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Why the Brain Is Still a “Black Box” and What to Do About It


Fri Aug 04 2017

Why the Brain Is Still a “Black Box” and What to Do About It

If you recognize the name B.F. Skinner, you probably associate him with behaviorism, a school of psychology that claims to explain all human behavior as a response to stimuli from the outside world (reward or punishment). Skinner had no patience for attempts to study feelings or cognitive processes. He maintained that we had absolutely no evidence that these reported internal experiences were real. If we want to change behavior, we need only change the stimuli, as the movie based on his work, A Clockwork Orange, graphically demonstrated.  

To behaviorists, the mind is a “black box.” In science and engineering, the term black box refers to any complex device for which we know the inputs and outputs, but not the inner workings. For example, to many of us, our DVR is a black box. We push the buttons on the remote, select the program we wish to record, and we watch it later. We neither know nor care how it works. 


Here’s basically what behaviorists saying: “The brain is so complex we can’t possibly understand it, so why bother? We know the inputs (stimuli) and we know the outputs (behavior) and isn’t that enough?” 

It would be tempting to dismiss Skinner and his followers, but that would mean ignoring all the ways in which reducing the mind to a black box has produced positive results. When parents put a child into a time out, they are applying one of Skinner’s recommendations for child raising. Other examples can be found in today’s self-help books, leadership training, and addiction treatments. We need to ask ourselves, “Was he right after all? Should we focus on inputs and outputs because understanding the black box is beyond our capabilities?” 

Is the Brain Really an Unknowable Black Box? 

The human brain would certainly qualify as a black box in the traditional sense of the term: 

• It is highly complex. In fact, it is the most complex object we know of in the entire universe. 

• We can identify the inputs and we can observe the outputs, but we’re unable to define the detailed processing that takes place in between. (Although we’re certainly trying to.) 


• We can draw conclusions that result in reliable results, based on controlling the inputs to produce desired behavior.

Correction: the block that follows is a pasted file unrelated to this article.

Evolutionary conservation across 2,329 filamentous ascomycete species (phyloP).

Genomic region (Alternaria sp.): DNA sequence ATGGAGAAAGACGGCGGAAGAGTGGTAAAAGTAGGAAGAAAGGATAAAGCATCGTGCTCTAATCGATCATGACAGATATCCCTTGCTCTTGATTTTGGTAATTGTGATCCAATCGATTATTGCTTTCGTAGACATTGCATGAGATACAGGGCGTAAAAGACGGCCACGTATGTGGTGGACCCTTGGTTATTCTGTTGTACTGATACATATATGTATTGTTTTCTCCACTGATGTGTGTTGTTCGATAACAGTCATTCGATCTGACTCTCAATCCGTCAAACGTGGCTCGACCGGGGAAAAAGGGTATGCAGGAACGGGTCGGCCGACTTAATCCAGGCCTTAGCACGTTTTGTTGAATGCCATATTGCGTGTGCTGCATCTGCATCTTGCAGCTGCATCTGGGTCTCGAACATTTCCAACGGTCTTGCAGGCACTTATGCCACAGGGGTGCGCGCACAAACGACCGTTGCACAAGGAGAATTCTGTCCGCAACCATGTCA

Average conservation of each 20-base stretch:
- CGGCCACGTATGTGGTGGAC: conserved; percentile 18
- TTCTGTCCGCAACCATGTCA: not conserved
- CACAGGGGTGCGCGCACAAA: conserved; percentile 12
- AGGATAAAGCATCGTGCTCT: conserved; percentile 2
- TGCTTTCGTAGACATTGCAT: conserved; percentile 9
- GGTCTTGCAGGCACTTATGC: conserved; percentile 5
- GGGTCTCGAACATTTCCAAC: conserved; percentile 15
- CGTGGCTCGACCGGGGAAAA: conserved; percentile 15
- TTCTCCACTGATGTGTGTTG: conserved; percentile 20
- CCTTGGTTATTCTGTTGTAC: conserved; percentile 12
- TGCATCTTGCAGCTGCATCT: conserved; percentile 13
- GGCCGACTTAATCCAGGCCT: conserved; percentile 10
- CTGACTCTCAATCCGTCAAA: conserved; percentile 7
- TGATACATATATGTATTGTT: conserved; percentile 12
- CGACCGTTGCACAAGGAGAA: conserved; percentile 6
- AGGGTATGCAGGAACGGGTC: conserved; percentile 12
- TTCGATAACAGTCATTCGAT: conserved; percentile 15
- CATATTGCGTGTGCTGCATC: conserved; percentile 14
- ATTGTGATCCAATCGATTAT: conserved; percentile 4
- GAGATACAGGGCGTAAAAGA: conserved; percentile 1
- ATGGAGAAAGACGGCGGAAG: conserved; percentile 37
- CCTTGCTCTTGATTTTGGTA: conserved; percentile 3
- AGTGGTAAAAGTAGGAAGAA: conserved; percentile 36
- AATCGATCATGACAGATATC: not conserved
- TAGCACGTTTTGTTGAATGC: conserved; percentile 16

While it is exciting to speculate about what the latest neuroscience study tells us about how we learn, the truth is that we are far from understanding the processes of learning, memory, and retrieval. As with any field of science, most discoveries only lead to more questions, rather than answers. A recent survey of scientists and futurists identified understanding the mechanisms of consciousness as the number one unanswered question in science. But that doesn’t mean we should give up trying. It is unlikely that a single breakthrough will suddenly make it all perfectly clear, so we keep inching closer to a deeper understanding of ourselves. Even the occasional step backwards to incorporate new information is ultimately a step forward toward our goal of understanding ourselves. 

What Can a Learning Professional Do With a Black Box? 

All this might have you scratching your head, wondering what to do if we can’t even be confident that we know what we think know. The truth is, we’ve been doing that all along; each generation of teachers and trainers does the best they can with the information they have. Remember learning styles? I was once an enthusiastic practitioner of a now-debunked concept. I’m sure I’m not the only one. 

Check out this list of practical things you can do right now to apply a few simple concepts to your training program: 

• Teach people how to learn. 


• Make sure learners get enough sleep (most adults don’t). 

• Utilize the spacing effect

• Utilize responsive design

• Build reinforcement to fight the forgetting curve

• Make it fun. 

• Make it social. 

Doubt Is Our Super-Power 

Humans aren’t the strongest species, nor the fastest. We don’t have superior eyesight or super smelling capabilities. What we do have may not be unique to us, but we certainly have it in spades—we are hardwired for discovery. The more we question our world, the more we learn about it. Philosopher Rene Descartes is often quoted as saying, “I think, therefore I am.” However, a more accurate translation of his words would be “I doubt; therefore I think; therefore I am.” The more questions we ask about ourselves, the more answers we’ll eventually find. Along the way, we’ll find more and more ways to help our black box work more efficiently.

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